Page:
Nigeria's major import commodities include: arms, machinery, chemicals, transport equipment, manufactured goods, food and live animals. Major import partners include the People's Republic of China (9.4%), United States (8.4%), United Kingdom (7.8%), the Netherlands (5.9%), France (5.4%), Germany (4.8%), Italy (4%) according to 2007 figures.

The figures given above have a lot of implications. Most significantly, with the oil price hovering around $102 per barrel, Nigeria is relatively rich now. Nigeria has an external debt of $3.3 billion with London Club and external reserves of $55 billion.

These figures also explain why Foreign Direct Investment (FDI) has been consistently increasing in Nigeria, reaching a whopping 62% of GDP in 2007, 87% of this FDI goes to the oil sector of the economy, mainly from the USA.

Nigeria is said to be growing at an average of 6.5% per annum (2007 figures), while at the same time the installed capacity utilization in manufacturing industry has plummeted from 62% in the 1980s to 25% in 2007. At the same time, GDP per capita has increased from $860 in 2003 to $2,660 in 2007 (estimated figures).

The Nigerian stock exchange is widely acknowledged as one of the fastest growing in the world, but on what real economic activities does it rely on? There is only one live wire that connects Nigeria to the world economy, and that is Oil. Nigeria is "sound", only when the oil price is sound. The Nigerian economy is absolutely tied to the fluctuations of oil prices.

With the economic slow down in the USA, the demand for oil will be negatively affected. The oil price is presently going up largely as a result of panic and instability in the Middle East. How long this can be maintained is an important question bothering the mind of serious bourgeois analysts.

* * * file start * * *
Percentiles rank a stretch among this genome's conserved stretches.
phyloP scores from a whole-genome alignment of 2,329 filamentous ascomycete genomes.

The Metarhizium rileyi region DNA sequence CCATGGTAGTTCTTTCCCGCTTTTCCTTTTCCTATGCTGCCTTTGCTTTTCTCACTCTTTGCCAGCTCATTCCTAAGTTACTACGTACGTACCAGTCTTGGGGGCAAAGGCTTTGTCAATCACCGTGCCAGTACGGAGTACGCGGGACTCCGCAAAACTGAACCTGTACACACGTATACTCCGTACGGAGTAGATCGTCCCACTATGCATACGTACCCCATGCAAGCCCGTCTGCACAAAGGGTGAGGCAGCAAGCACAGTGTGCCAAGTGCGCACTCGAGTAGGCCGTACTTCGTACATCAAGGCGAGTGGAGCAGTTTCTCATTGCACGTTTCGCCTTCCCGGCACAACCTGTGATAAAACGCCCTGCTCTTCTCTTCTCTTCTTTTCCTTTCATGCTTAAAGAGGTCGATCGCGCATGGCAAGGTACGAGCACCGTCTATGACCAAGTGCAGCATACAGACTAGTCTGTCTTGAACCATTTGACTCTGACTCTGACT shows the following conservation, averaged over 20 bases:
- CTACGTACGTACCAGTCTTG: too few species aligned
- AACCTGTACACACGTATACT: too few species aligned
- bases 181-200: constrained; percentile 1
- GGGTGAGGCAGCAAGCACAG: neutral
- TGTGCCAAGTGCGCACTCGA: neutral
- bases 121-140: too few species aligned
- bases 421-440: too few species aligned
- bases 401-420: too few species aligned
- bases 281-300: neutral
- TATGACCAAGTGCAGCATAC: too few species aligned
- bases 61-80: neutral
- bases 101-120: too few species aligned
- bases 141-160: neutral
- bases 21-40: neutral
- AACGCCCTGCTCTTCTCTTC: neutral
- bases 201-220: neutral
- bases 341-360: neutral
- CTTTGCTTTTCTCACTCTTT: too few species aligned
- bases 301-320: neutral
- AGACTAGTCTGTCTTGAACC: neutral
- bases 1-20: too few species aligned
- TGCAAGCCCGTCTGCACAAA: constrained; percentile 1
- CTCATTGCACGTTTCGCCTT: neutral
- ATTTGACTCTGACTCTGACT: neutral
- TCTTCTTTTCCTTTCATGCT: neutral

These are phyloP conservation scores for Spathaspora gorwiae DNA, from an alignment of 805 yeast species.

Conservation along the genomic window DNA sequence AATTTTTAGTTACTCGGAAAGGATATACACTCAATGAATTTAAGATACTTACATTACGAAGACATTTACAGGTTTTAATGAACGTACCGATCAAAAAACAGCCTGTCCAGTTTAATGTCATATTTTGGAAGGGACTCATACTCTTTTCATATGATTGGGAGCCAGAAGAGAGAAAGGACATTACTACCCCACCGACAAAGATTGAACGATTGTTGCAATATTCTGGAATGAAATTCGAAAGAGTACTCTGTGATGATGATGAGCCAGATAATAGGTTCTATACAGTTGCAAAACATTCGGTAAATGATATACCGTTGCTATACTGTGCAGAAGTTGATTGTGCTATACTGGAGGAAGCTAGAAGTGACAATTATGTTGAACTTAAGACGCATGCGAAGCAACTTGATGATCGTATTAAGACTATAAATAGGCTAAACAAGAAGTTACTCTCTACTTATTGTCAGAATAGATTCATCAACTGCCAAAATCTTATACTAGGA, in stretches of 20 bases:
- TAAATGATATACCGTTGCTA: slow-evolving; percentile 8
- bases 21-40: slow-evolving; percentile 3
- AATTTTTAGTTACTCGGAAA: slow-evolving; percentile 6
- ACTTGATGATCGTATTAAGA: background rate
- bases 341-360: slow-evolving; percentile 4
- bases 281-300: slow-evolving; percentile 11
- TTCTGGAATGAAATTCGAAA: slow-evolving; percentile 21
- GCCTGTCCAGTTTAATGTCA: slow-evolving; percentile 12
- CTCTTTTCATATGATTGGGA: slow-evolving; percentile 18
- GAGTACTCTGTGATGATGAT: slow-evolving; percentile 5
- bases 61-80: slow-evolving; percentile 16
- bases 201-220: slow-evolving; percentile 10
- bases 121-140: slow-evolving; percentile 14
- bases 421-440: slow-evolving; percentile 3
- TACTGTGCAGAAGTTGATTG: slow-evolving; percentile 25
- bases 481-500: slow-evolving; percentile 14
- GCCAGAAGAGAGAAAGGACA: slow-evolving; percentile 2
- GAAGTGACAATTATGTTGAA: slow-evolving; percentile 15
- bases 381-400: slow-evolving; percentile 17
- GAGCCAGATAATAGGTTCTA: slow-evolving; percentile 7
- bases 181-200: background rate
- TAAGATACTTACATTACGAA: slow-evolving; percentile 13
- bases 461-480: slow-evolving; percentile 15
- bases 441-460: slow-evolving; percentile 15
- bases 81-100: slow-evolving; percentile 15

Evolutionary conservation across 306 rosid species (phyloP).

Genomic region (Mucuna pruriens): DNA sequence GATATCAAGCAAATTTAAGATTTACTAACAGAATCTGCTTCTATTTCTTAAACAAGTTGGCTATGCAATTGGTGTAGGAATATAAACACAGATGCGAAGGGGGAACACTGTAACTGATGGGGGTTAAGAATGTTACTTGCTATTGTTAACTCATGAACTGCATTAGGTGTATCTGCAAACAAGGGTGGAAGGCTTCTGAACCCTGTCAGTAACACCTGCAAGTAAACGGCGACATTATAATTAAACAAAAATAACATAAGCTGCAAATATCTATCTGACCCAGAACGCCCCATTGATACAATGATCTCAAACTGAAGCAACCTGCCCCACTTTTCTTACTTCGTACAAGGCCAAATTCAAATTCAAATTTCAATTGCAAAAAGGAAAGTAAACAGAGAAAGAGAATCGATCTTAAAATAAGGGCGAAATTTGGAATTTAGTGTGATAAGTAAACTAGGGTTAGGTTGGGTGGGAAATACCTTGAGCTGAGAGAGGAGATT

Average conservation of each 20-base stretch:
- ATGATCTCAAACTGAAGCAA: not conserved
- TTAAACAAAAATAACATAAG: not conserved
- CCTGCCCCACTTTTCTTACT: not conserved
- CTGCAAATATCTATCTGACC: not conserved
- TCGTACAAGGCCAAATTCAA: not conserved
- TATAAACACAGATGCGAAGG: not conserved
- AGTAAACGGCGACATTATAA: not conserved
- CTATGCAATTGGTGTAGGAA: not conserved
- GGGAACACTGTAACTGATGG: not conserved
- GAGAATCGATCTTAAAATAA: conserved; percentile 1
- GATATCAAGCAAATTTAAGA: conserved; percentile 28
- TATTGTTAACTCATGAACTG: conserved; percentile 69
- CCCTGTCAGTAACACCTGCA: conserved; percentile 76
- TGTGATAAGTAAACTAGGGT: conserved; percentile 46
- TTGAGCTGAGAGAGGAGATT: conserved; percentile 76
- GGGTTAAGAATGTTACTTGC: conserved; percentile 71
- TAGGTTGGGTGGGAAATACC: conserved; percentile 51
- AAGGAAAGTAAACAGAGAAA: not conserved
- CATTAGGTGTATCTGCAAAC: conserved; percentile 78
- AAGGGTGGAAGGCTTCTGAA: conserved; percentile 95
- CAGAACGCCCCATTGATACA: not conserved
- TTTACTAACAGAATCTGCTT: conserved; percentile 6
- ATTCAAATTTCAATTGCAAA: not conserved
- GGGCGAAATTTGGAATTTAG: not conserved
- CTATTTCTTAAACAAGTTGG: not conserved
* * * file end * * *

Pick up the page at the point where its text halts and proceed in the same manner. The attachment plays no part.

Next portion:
Just as the bubble burst in the US when tomorrow comes the oil bubble will inevitably burst too and in its wake, will come a serious catastrophe for the Nigerian economy.

In conclusion

Despite the enormous wealth that Nigeria is presently milking out of the world market, rather than developing the economy and bettering the life of the masses, the population living below the poverty line keeps on increasing. Now it stands at 72% of the population. Privatisation means more and more loss of jobs and more poverty. Rather than carrying out a fair distribution of this wealth, which is absolutely impossible under capitalism, what we see is an increasing gap between the rich and the poor.

The figure doe income distribution is becoming more and more difficult to get, because it is described as being extremely provocative and alarming. A rough estimate has it that, 10% of the lowest household owns 1.6% of the national wealth, (this was 2.6% in 1997), and the 10% highest income households own 67% of national wealth, (this was 35.8% in 1997).

As more wealth comes in, under capitalism, this gap keeps on getting wider, and nothing different from this is expected in the coming period. When the impending world economic recession finally touches the Nigerian economic lifeline, and the time is fast approaching; it will inevitably bring along with it huge political implications.

The confidence, the arrogance and spree of political settlement that characterizes this regime will be wiped off in no time. The slightest concession will become impossible, while the already excessively pulverized masses will be incapable of absorbing more attacks on their standard of living, and Nigerian ruling class will be incapable of relaxing this attack and as a result, a tumultuous class struggle will emerge from all this. This will end up either in total chaos and barbarism or a triumph for socialism led and consolidated by the Nigerian working class. There is no middle road to this.